The novelist is Andrew Kaplan who has written such intriguing novels as the bestselling spy thrillers Scorpion Betrayal, Scorpion Winter, and Scorpion Deception. Kaplan’s background as a novelist of spy thrillers makes him the perfect candidate to write about this intelligent spy drama on Showtime.
Homeland: Carrie’s Run takes place in 2006, long before Brody came along. Assigned to the Beirut station of the CIA, Carrie has been outed by a contact she trusted. She’s brought back to Washington, D.C., and sent to what her bosses hope is a safe assignment in the States. Of course it isn’t safe and acting on a hunch, which Carrie does a lot, she returns to Beirut.
So, Mystery Scene readers, what do you think of novelizations and do you prefer the screen or the print version? After all, Murder, She Wrote wouldn’t still be published if the books weren’t being read.
Fans of Michael Connelly have been waiting a long time for his iconic Los Angeles police detective Harry Bosch to take the leap to the screen.
For most readers, it doesn’t matter if Bosch is made into a movie on the big screen or a TV series or a made for TV movie.
“When will the Bosch novels be filmed” is one of those questions that pop up a lot.
The good news is that Connelly’s character is getting closer to the screen with the announcement of the actor who will play Bosch.
And the better news is that it is not Tom Cruise.
Veteran character actor Titus Welliver, right, has been tapped to play the detective in Amazon’s first drama pilot Bosch.
Welliver’s name may not be familiar to most viewers, but I think that is good news. Any “star” attached to Bosch is sure cause controversy as viewers will remember past projects.
Instead, Bosch can be a star-making turn for an actor.
Welliver’s name may not be recognized, but he is one of the best character actors around and I guarantee you have seen him in myriad roles. A good character actor blends into a role and makes each role a bit different. And Welliver has done that.
He has played Senator Pratt in White Collar, Glenn Childs in The Good Wife, Jimmy O'Phelan in Sons of Anarchy, The Man in Black in Lost and Silas Adams in Deadwood. He also was in the film The Town. In Gone Baby Gone, he played Lionel McCready, the brother of Helene whose daughter is kidnapped. He also will be in Transformers: Age of Extinction to be released in 2014.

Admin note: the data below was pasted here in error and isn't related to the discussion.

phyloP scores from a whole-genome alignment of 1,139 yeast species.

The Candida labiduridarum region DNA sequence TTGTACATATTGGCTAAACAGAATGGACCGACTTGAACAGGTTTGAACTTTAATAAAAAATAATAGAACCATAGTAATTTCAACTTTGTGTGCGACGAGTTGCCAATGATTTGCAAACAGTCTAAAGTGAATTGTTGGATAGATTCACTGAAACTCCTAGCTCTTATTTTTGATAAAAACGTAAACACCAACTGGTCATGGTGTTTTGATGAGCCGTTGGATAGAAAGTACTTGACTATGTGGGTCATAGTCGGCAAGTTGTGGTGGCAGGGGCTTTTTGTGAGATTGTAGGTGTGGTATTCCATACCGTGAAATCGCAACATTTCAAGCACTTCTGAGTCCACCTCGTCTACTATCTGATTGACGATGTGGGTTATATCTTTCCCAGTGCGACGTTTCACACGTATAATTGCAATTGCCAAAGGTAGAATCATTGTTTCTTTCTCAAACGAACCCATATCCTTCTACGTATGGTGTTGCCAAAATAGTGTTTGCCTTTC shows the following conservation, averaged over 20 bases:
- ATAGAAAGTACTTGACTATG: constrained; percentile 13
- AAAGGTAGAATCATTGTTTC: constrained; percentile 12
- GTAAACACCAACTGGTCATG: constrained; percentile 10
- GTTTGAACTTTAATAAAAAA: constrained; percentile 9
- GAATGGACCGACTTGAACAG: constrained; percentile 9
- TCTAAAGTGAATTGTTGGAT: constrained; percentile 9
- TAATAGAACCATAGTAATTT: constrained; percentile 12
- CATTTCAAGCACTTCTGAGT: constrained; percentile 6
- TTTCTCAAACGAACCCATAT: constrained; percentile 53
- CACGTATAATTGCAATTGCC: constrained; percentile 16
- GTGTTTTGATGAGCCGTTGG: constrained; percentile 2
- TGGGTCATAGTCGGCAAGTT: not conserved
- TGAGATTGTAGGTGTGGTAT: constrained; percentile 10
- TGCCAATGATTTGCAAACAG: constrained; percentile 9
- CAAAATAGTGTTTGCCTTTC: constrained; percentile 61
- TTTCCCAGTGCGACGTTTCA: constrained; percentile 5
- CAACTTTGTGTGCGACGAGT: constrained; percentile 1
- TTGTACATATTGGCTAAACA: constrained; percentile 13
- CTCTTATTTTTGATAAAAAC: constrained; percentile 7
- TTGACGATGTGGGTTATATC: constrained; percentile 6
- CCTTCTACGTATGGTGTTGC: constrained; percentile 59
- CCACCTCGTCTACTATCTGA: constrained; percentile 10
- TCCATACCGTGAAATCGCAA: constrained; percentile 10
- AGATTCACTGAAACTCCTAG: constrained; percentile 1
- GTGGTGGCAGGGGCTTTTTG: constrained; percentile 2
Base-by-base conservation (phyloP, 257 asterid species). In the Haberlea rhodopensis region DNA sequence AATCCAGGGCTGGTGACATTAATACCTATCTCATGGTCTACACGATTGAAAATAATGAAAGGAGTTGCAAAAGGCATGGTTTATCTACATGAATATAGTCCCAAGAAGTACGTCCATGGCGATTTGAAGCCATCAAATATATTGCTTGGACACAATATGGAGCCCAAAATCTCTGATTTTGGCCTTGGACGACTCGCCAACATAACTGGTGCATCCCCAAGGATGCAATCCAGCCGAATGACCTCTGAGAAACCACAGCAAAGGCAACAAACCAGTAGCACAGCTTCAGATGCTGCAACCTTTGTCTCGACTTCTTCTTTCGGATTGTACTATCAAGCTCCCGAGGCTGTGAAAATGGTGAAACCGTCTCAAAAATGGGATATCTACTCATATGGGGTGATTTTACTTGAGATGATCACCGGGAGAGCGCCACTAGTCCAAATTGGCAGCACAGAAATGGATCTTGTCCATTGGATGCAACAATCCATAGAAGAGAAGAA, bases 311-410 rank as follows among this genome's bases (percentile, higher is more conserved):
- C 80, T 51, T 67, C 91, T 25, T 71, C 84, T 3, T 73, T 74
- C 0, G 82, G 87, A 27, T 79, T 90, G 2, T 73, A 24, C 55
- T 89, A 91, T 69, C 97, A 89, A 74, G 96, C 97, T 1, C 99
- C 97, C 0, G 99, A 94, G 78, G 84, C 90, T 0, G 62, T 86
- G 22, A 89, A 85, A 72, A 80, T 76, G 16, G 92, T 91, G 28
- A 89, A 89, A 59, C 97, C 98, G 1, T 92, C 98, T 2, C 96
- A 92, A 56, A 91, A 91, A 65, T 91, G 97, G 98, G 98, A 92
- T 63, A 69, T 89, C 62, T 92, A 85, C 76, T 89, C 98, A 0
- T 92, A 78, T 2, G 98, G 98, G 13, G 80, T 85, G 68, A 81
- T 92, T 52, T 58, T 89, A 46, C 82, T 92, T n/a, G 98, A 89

The Bosch pilot was written by Connelly and Treme co-creator Eric Overmeyer, who are executive producing with Fabrik’s Henrik Bastin and Mikkel Bondesen.
No word yet on when Bosch will be aired. Meanwhile, Connelly has written about 20 novels featuring Bosch.
Connelly’s next novel The Gods of Guilt revolves around his lawyer character Mickey Haller and is due out in December.
In the past month or so, three long-running series of interest to Mystery Scene readers have ended.
I have hesitated to write about them until now because a) I don’t believe in spoilers b) I figured by now anyone who is going to watch the endings has by now and c) I finally decided what to write.
And just in case you haven’t seen the series’ finales, I still promise no spoilers.
Breaking Bad’s five-year run, Dexter’s eight-year-run and Burn Notice’s seven-year run kept us entertained while, in at least two of the series, pushing our boundaries on what kind of characters we should care about.
In the end, I think each series gave us the ending it should, wrapping up character arcs and letting us glimpse things to come. And also, mercifully, left no room for reunion shows.
Like many viewers, I was disappointed in the finale of the Sopranos. For six seasons, Tony, Carmela, Meadow, Tony Jr., Dr. Melfi, and Tony’s crew gave a view of the people behind organized crime that both fascinated and repelled us, but was never boring. But that ending was beyond frustration.